Interested in starting a school garden? You can learn more by visiting the Grow to Learn Citywide School Gardens Initiative.

How to Start a Community Garden

Many people enjoy working with the soil and coaxing seeds into healthy, productive plants. Gardening offers physical and mental health benefits as well. But what if you don’t have any land to start a plot of your own? If you live in an apartment or a condo, how can you have a garden?

In recent years, people across the United States and around the world have banded together to create community gardens. These grassroots enterprises give groups of people the chance to garden. Community gardens have lots of benefits: They’ve been shown to reduce crime, foster relationships, provide low-cost food and benefit psychological health . They also set aside much-needed green space and encourage physical activity.

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Along with all their benefits, community gardens take a lot of work. They require more than just gathering up some buddies, grabbing some shovels and heading to a vacant field down the street. Along with an infrastructure, community gardens need an organizational committee, funding, rules, sponsorship and, above all else, committed people.

In this article, you’ll learn what it takes to start a community garden — from how to secure a site and raise money to how to organize the planting process. We’ll also look at how to maintain the garden once it gets going. To get started, it helps to ask two questions: Who is interested, and who is in charge?

In a quest to find more affordable, fresh and local food, many communities – particularly those in the urban, space-starved metropolitan areas – are moving towards the urban farming model of food production and distribution.

Community gardening and localized food production are not new concepts. These types of projects first made an appearance in American culture during World War I and World War II. Referred to as “Victory Gardens”, these spaces were implemented throughout the U.S. as a temporary solution to Depression-Era food shortages. Besides solving food problems, they had the added benefit of bringing neighbors together in difficult times and boosting wartime morale.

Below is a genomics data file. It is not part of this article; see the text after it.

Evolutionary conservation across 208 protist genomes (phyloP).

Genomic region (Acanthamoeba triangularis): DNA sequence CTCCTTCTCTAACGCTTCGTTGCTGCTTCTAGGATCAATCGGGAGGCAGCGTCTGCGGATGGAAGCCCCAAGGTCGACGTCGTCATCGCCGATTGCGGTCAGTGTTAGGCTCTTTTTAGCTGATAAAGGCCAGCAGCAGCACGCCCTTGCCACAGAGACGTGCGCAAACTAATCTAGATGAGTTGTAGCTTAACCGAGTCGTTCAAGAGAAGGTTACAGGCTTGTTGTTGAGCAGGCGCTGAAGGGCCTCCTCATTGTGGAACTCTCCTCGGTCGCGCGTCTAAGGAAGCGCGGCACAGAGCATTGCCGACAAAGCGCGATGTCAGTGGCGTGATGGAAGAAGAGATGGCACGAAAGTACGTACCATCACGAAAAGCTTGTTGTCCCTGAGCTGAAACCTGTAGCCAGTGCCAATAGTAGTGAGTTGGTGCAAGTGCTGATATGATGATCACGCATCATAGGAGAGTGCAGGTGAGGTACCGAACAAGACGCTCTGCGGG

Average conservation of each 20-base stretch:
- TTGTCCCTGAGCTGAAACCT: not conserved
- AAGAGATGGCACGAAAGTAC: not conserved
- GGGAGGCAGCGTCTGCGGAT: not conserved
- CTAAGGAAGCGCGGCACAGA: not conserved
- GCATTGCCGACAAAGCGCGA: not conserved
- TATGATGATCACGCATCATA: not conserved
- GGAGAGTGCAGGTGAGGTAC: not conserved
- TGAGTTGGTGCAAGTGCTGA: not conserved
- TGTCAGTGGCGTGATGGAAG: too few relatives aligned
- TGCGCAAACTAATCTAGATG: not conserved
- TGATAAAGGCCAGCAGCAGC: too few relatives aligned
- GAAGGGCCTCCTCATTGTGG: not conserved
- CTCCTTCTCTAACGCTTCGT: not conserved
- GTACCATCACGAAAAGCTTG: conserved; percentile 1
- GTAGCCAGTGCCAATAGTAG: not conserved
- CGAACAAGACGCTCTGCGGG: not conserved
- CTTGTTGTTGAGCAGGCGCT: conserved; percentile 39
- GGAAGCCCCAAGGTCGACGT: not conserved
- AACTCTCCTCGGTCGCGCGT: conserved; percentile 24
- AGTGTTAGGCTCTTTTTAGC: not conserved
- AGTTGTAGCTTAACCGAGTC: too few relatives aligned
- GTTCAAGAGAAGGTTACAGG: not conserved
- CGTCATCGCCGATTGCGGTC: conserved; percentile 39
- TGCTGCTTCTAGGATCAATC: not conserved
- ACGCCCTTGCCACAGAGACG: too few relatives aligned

Similarly, the benefits of modern day community gardens go well beyond providing a fresh and local food source. Studies have shown that gardening can improve overall fitness, stress levels and general well-being.

During this digital age, community gardening can serve as a soothing balm for the sore of a disengaged, hyper-technological American culture. Many urban communities are already pursuing such projects but if your community is not, fret not. We offer these 6 easy steps to start your own!

First Step: Gain Community Support

There can be no community garden without a community. A successful project requires participation from local leaders and buy-in from trusted gatekeepers of the community. A great way to begin connecting with these influencers is to attend city council meetings and reach out to local government officials.

It’s also important to develop a group of committed, like-minded volunteers. Holding informational sessions at local farmer’s markets can help to boost interest and identify community members who are interested in your project.

A great way to organize participants is to create a Meet-Up that also allows you to schedule planting and gardening shifts.

Second Step: Find “The Place”

Once you have recruited a group of enthusiastic people for your project, you can begin searching for an available space for the garden.

The best place to start your search is your local city or county parks and recreation department. Many times, these offices will have open space that may be available for community projects. In addition, this office is a great resource for possible funding for your tools and seeds.